This free leverage from an infusion of government-supplied capital could boost risk-adjusted returns from portfolios of clean-energy investments to be comparable to those provided by E&P projects. In fact, the payment level could be set in pursuit of this return equivalence objective. It could also reduce companies’ portfolio volatility, since the risk profile of structured, long-duration clean-energy cash flows compares favorably to that of many E&P projects.
If such a deal were crafted in advance, it could reduce opposition by fossil fuel companies to imposition of the carbon price, which has been a root cause of political paralysis. It would transform them into truly diversified energy companies with a material stake in a future low-carbon economy, while leveraging their large-scale engineering, project management and financial and risk modeling competencies on behalf of a Manhattan Project–level scale-up of clean energy. Some of the skill sets are remarkably transferable: offshore oil rigs to offshore wind turbines, extracting subsurface oil and gas to tapping ubiquitous hard-rock geothermal energy currently constrained by drilling technology.
Most important, it would generate the long-missing mother lode of capital needed to rapidly scale up low-carbon alternatives, without which they are destined to remain (as many assume) a small fraction of the global energy portfolio in 2050. Enterprise and project investment opportunities are available across the risk-reward spectrum in solar, geothermal, wind, electricity storage, combined heat and power, transport electrification and transformational efficiency in buildings, industry and supply chains.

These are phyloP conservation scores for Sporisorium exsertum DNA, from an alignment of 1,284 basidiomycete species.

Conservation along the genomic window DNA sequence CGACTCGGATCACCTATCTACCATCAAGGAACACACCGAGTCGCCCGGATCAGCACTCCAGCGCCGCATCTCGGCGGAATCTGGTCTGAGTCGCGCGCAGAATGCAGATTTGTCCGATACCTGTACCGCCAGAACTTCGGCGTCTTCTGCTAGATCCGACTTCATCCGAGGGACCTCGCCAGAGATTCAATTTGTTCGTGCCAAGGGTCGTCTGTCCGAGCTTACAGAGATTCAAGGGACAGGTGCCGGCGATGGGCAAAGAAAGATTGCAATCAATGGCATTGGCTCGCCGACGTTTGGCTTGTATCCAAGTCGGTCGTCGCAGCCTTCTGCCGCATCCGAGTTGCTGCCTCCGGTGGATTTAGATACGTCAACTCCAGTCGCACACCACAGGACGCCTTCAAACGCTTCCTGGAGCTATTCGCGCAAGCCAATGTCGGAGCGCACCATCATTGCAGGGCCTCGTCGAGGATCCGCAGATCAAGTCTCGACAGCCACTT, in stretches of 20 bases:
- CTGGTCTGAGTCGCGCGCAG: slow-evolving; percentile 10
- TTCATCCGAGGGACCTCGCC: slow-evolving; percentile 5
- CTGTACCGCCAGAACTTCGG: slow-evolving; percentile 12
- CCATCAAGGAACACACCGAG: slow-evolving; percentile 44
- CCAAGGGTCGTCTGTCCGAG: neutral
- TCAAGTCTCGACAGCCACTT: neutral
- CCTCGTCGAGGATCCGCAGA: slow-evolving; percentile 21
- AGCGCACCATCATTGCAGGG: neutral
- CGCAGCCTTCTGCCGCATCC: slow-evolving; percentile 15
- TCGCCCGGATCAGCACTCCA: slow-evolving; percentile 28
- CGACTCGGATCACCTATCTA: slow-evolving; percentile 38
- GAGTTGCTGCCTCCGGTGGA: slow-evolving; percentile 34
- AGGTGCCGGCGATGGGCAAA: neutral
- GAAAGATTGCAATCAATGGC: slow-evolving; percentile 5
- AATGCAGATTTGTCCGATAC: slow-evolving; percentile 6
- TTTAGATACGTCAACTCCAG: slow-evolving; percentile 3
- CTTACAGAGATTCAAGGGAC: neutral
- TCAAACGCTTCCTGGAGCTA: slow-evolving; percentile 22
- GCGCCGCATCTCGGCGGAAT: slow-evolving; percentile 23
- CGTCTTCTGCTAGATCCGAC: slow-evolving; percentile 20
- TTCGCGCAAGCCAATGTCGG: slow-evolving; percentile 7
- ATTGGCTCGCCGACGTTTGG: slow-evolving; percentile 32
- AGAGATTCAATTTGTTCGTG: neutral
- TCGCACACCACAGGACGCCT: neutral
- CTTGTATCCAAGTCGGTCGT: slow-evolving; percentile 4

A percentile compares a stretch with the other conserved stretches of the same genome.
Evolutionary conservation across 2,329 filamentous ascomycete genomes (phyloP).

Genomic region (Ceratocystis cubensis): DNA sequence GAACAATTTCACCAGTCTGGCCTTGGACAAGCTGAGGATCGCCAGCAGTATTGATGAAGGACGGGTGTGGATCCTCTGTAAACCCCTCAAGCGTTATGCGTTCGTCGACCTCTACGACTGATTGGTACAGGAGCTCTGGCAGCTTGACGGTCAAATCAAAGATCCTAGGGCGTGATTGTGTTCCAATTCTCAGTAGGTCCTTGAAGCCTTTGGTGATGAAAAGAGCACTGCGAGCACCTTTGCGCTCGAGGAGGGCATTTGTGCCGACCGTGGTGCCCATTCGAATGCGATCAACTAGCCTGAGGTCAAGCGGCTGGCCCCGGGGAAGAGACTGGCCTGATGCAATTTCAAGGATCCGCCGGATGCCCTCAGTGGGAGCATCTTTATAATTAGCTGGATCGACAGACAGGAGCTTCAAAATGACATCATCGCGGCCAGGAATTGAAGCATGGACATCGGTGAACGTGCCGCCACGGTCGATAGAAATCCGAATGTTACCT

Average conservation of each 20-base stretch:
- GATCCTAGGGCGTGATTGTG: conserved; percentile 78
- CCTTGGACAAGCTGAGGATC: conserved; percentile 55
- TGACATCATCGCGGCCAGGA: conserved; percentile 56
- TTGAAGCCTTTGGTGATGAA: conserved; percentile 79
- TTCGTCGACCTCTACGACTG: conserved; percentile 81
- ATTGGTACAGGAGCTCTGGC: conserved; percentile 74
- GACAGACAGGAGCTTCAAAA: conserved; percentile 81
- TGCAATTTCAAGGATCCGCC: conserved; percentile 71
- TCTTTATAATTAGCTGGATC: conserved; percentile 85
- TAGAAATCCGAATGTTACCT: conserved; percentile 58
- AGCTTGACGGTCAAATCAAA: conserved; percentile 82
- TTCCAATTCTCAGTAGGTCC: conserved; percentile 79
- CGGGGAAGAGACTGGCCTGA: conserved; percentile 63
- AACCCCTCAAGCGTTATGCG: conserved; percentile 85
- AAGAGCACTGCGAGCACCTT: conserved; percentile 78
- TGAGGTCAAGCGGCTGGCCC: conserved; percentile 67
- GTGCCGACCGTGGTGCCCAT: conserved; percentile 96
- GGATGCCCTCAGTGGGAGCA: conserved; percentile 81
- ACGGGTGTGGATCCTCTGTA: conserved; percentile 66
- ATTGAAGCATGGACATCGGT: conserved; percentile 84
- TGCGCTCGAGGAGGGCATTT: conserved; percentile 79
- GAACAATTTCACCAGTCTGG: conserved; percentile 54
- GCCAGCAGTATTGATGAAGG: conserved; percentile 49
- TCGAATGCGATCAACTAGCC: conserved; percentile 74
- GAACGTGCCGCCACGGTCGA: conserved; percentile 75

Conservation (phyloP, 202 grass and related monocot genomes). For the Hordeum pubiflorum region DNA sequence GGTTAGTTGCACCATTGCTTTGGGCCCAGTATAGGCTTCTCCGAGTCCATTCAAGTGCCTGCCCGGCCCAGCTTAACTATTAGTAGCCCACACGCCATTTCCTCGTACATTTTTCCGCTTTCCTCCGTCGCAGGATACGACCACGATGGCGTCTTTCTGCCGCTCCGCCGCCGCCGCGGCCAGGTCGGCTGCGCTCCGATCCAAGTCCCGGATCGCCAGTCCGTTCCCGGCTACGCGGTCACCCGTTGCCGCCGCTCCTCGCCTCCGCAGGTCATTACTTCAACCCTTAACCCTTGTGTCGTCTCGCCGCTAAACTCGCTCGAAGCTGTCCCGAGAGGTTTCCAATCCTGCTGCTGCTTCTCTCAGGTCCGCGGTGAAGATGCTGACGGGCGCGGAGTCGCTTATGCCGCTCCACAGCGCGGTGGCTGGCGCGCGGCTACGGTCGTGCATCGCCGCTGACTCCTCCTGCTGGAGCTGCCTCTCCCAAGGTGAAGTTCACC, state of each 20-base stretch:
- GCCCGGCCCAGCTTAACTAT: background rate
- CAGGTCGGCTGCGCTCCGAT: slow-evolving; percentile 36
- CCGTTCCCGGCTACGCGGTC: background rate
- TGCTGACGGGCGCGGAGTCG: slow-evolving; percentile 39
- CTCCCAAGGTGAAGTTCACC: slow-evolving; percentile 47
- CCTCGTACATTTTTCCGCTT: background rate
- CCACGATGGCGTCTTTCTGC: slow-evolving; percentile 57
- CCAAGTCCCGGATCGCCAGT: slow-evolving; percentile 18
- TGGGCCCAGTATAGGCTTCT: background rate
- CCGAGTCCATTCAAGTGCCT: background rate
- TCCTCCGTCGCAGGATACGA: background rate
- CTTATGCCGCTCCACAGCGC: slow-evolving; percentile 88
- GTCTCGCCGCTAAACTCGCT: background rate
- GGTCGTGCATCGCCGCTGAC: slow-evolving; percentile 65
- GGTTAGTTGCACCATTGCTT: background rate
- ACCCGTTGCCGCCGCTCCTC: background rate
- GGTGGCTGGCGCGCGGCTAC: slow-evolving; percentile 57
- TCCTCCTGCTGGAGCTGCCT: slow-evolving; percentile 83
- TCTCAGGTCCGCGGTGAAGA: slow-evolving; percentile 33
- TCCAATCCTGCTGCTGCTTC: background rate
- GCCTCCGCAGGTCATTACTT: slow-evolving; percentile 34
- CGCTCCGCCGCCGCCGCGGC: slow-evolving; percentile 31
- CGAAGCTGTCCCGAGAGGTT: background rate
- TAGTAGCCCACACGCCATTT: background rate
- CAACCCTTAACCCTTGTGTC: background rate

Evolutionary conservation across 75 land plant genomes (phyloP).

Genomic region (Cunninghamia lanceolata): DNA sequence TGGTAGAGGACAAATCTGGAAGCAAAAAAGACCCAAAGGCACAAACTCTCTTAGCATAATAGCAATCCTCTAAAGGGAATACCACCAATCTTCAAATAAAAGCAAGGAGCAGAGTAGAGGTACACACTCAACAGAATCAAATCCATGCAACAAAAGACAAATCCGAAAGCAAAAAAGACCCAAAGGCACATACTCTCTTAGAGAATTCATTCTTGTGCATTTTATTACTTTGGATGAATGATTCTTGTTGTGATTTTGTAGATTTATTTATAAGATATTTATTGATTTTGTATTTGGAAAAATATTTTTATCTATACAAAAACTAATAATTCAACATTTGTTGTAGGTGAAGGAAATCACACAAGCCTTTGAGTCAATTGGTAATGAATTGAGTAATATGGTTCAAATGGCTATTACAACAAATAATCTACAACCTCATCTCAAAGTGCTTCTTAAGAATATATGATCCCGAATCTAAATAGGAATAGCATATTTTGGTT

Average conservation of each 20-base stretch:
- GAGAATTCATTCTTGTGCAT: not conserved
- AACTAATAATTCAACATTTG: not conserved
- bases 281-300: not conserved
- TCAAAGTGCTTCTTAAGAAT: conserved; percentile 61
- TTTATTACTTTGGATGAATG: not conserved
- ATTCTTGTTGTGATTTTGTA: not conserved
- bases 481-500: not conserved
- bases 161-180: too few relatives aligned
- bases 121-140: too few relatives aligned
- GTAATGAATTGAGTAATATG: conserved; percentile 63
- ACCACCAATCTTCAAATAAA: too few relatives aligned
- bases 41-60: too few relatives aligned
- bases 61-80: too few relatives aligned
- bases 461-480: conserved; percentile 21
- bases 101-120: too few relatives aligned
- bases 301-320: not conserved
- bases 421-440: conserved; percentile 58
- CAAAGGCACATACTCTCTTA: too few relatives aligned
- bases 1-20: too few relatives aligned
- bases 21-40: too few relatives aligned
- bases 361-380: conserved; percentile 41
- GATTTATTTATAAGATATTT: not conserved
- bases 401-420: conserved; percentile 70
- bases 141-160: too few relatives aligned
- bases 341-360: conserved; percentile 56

Rough figures from the back of an envelope: If all 33 billion tons of carbon dioxide emitted by fossil fuel combustion in 2013 were priced at a moderate $10 per ton (the auction floor price in California’s new cap-and-trade system), it would produce $330 billion in revenue. If governments paid $100 billion of that sum back to the fossil fuel companies, contingent on a 3-to-1 match from reallocation of E&P budgets (which totaled roughly $650 billion worldwide in 2013), that would come to $400 billion per year in clean-energy spending — making a real dent in the $5 trillion incremental spend on clean energy the International Energy Agency has called for by 2020.
Obstacles would abound to such a proposal. First, the market favors oil-and-gas pure plays, not energy conglomerates; and short-term asset growth (and stock appreciation) through drilling over long-tailed project cash flows. Institutional shareholders, though, weigh heavily in the market, and their vulnerability to the stranded-reserve problem should strengthen their resolve to push for change.
Second, moving the needle on fossil fuel company returns would seem to require massive project investments only. But over $1 trillion has been invested in clean energy over the past decade, and its absorption capacity is primed to surge.
Third, carbon pricing opponents fear any government revenue schemes. In this proposal, however, auction revenue would not be used to pick winners through government-administered clean-energy programs; rather, those funds would be returned to the private sector for sophisticated, profit-motivated investment (and the companies whose returns would be most hurt by carbon pricing would be made whole through a prudent incentive payment to diversify).
Finally, the biggest obstacle to a proposal like this is that taxing people and sending any of the proceeds to fossil fuel companies would be a heavy political lift; many favor using those revenues to fund a dividend back to the people. The prospect of the fossil fuel companies using their own cash to add 3-to-1 leverage to the government payments might soften that opposition.
Ultimately, it would come down to this realization: In return for the prosperity they have delivered to the modern economy, fossil fuel interests have grown too formidable to dislodge through Schumpeterian creative destruction or divestment; the world may not be able to transition urgently to a low-carbon economy without harnessing their cash flow, political power and large-scale execution capabilities.
Daniel Abbasi is managing director of GameChange Capital, a Stamford, Connecticut–based private equity firm seeking to finance an accelerated transition to a low-carbon economy.